Russian-born entrepreneur Denis Sverdlov wants to revolutionize automaking, replacing Henry Ford's century-old conveyor-belt assembly lines with tiny factories that cost far less.
While most of the industry aims for big sales numbers that will keep huge plants busy, his Arrival, which will start producing electric buses and vans next year, is betting that doing just the opposite will help reduce production costs.
The company's microfactories need about $50 million in investment, compared with $1 billion for conventional ones, and 10 of them could make as many vehicles as a traditional outlet for half the capital expenditures and in a 10th of the space, Arrival says.
"Arrival has spent the last five years developing our unique model and proprietary technology and is now laser-focused on delivery," Sverdlov, who is founder and CEO, said in a Zoom interview. "We are not using metal stamping, welding and paint shops. Instead, we are using aluminum for chassis, proprietary composites for bodies and structural adhesive."
The company already has two microfactories -- one northwest of London in the town of Bicester, and the other in Rock Hill, South Carolina -- and aims to have 31 plants by 2024.
While EV startups commonly burn cash for years or never get in the black, Arrival said it hopes to start generating a profit by 2023.
Arrival's approach got backing from companies including Hyundai and BlackRock earlier this year, while United Parcel Service agreed to buy the first 10,000 vans equipped with advanced driver-assistance systems.
Arrival, which is combining with CIIG Merger to raise cash and get a Nasdaq listing, has an enterprise value of $5.4 billion. With more than 600 million outstanding shares after the tie-up, its valuation stands at about $15 billion, based on the trading of the blank-check firm since last month's announcement.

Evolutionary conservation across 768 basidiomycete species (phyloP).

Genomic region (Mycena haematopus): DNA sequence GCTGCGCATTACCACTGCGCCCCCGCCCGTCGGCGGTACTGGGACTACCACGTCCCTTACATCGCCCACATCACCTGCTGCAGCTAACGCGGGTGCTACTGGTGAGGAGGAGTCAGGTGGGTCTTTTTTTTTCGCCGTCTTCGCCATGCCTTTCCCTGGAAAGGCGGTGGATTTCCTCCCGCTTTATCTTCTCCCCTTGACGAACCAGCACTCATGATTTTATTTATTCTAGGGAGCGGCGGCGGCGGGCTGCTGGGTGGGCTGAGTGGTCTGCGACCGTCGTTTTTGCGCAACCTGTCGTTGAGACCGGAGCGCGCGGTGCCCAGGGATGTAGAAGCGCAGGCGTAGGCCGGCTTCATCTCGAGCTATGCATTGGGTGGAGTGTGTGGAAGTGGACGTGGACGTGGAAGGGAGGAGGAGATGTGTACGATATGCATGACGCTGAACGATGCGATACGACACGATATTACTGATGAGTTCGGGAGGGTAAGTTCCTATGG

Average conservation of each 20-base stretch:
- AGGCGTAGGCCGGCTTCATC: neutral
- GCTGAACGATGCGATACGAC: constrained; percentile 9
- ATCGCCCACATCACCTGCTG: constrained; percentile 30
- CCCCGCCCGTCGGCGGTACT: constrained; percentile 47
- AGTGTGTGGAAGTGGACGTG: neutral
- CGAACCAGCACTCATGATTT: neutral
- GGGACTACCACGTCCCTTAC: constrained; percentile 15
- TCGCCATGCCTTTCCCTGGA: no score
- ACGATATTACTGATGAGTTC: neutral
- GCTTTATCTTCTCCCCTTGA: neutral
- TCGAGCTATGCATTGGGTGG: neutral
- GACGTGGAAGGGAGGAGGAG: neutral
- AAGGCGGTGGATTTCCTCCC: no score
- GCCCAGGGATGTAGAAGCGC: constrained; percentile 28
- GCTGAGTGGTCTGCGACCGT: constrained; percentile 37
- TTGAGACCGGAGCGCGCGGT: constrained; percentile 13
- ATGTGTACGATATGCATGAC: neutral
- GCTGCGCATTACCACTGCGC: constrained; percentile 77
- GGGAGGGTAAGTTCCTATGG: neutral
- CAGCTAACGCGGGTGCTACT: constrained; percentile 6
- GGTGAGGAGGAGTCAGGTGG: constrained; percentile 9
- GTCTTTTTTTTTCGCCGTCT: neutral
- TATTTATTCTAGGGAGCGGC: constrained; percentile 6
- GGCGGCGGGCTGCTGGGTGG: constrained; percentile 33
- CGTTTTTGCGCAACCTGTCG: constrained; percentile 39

With a post-merger stake of 75 percent, Sverdlov's holding is worth about $11 billion. He declined to comment on his net worth.
Founded in 2015, Arrival now employs more than 1,400 people. It recruited top talent from the auto and tech industries including Avinash Rugoobur, its president, who used to be the head of strategy for General Motors' Cruise self-driving unit. Mike Ableson, the company's head of automotive business, was GM's vice president of EV infrastructure and global strategy. Some of the company's engineers previously worked at Tesla, Jaguar Land Rover, Apple and Google.
Thanks to the cheaper microfactories, the company is aiming to sell its electric vans and buses at about the same price as diesel equivalents. In the U.S., where Joe Biden's administration wants to fully switch to EVs by 2030 for buses built there, a vehicle that's 39 feet in length would cost less than $450,000, Sverdlov said in a conference call last month.